Oil & Gas
Why increasing gas flaring penalty will not deter IOCs from flaring – experts
by KELECHI EWUZIE
July 11, 2017 | 12:48 am| | | Start Conversation
The planned increase in penalties for gas flaring contained in the recently approved gas policy by the Federal Government would be of no effect, industry experts have said.
According to the national gas policy, Government plans to increase the gas flaring penalty from N10/Mscf (equivalent US $0.03) to an appropriate level sufficient to de-incentivise the practice of gas flaring whilst introducing other measures to encourage efficient gas utilisation.
Experts however told BusinessDay that as long as the benefit of flaring is overtly higher than the penalty for flaring, the Government and its joint venture partners will flare.
Nigeria has an estimated 8 billion scf per day volume of gas production, 40 percent are tailored towards export, while 13 percent of gas produced is flared. Nigeria is one of the leading countries with the highest gas flaring activity.
In the views of Ayodele Oni, an energy expert, an increase of the penalty may not be sufficient.
According to him, “This increase is likely to be challenged by the IOCs at the international tribunals, which will likely delay the implementation of the policy”.
Oni opines that the only effective way in which we can reduce flaring is through acreage reform which entails giving gas producers preference during bid rounds and changing ownership of some of the existing acreage when their tenure elapses.
“However, at the moment it is not clear if the increased fine supersedes the potential losses to the IOCs from a genuine attempt on their part to reduce flaring”. He said.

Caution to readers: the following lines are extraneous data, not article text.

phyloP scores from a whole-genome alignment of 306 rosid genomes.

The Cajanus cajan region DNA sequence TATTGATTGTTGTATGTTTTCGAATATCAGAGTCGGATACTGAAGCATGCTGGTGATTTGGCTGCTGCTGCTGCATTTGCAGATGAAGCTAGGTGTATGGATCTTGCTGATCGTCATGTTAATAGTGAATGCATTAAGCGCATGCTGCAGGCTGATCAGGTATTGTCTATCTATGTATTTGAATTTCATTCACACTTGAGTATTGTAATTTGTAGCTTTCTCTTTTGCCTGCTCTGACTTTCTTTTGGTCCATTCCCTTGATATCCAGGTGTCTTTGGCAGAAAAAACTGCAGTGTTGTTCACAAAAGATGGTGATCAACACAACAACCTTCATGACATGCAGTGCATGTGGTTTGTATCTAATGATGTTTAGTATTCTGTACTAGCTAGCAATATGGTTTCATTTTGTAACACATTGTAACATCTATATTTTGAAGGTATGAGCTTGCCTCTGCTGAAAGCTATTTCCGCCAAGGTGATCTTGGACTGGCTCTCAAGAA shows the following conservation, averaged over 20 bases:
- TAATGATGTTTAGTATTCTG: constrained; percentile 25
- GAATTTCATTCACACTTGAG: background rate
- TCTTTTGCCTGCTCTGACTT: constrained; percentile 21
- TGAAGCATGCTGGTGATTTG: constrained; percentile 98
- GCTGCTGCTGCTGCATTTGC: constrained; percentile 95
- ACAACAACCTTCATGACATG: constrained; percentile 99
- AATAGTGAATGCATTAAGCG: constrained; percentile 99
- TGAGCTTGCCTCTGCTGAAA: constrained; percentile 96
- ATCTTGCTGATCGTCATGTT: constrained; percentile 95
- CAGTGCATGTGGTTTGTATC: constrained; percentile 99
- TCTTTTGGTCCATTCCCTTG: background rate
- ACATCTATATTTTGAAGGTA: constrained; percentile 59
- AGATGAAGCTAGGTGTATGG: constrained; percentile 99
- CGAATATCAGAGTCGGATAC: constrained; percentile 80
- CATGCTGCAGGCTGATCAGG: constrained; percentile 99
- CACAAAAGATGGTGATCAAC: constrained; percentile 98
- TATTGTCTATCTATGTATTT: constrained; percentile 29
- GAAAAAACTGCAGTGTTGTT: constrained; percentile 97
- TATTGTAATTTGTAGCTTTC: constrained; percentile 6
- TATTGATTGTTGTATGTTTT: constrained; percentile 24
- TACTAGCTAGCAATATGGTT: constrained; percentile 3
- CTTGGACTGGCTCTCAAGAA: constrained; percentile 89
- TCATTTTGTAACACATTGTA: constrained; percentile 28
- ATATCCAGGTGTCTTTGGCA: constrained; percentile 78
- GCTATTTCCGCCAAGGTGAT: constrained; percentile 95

The energy expert further insists that if government doesn’t address pressing issues bedeviling gas sector in the country currently, there will not be one penny investment in gas infrastructure, in gas development, in gas projects in Nigeria in the foreseeable future.
Industry observer are optimistic that Nigeria electricity generation output will receive increase once the federal government and its other joint venture partners intensive its investment commitment to gas gathering projects which will further achieve zero gas flaring in the country.
According to them, “When the estimated figure of 211.836 billion SCF of gas been flared are converted into power, Nigeria could be generating a sizeable amount of electricity for domestic use.
Analysts maintain that attracting the needed investment for gas extraction should start with the introduction of the domestic gas obligation which imposes an obligation on the oil companies to assign certain percentage of the gas being produced for domestic uses.
Nigeria with her huge natural gas reserve stands to benefits from increased capacity production, industry watchers insists saying that natural gas has the potential to engender rapid positive growth and enormous impact in the overall economy of our nation.
They maintain that while it is not difficult to decipher that ultilisation of gas has assumed a new dimension for both economic and technological development stressing that achieving the desire result in local gas supply or the lack of it will remain a very sensitive issue with government involvement in unrealistic prices.
Joseph Eziegbo, chief operating officer, Falcon Corporation Limited observes that Nigeria gas reserves is believe to be higher than oil reserves, saying that as the second largest economy by GDP, Nigeria will get the full benefit of this if beyond eliminating flares, the government encourage investment in aggregating the non-Associated Gas (NAG) resources into usable forms for the overall benefit of the nation’s economy.
In the ranking of world proven natural gas reserves by country, Nigeria is the largest in Africa and the 7th largest globally. Nigeria currently produces an estimated 7 billion scf per day and account for an estimated 182 trillion scf of gas reserve.
Eziegbo in a recent interview with BusinessDay observed that Power and fuel costs traditionally constitute one of the highest single components of the overheads of the industrial sector worldwide.
“Our gas reserves are believed to be higher than our oil reserves, however, we will not get the full benefit of this if beyond eliminating flares, we do not invest in aggregating our non-Associated Gas (NAG) resources into usable forms for the overall benefit of the nation’s economy”. Eziegbo added.
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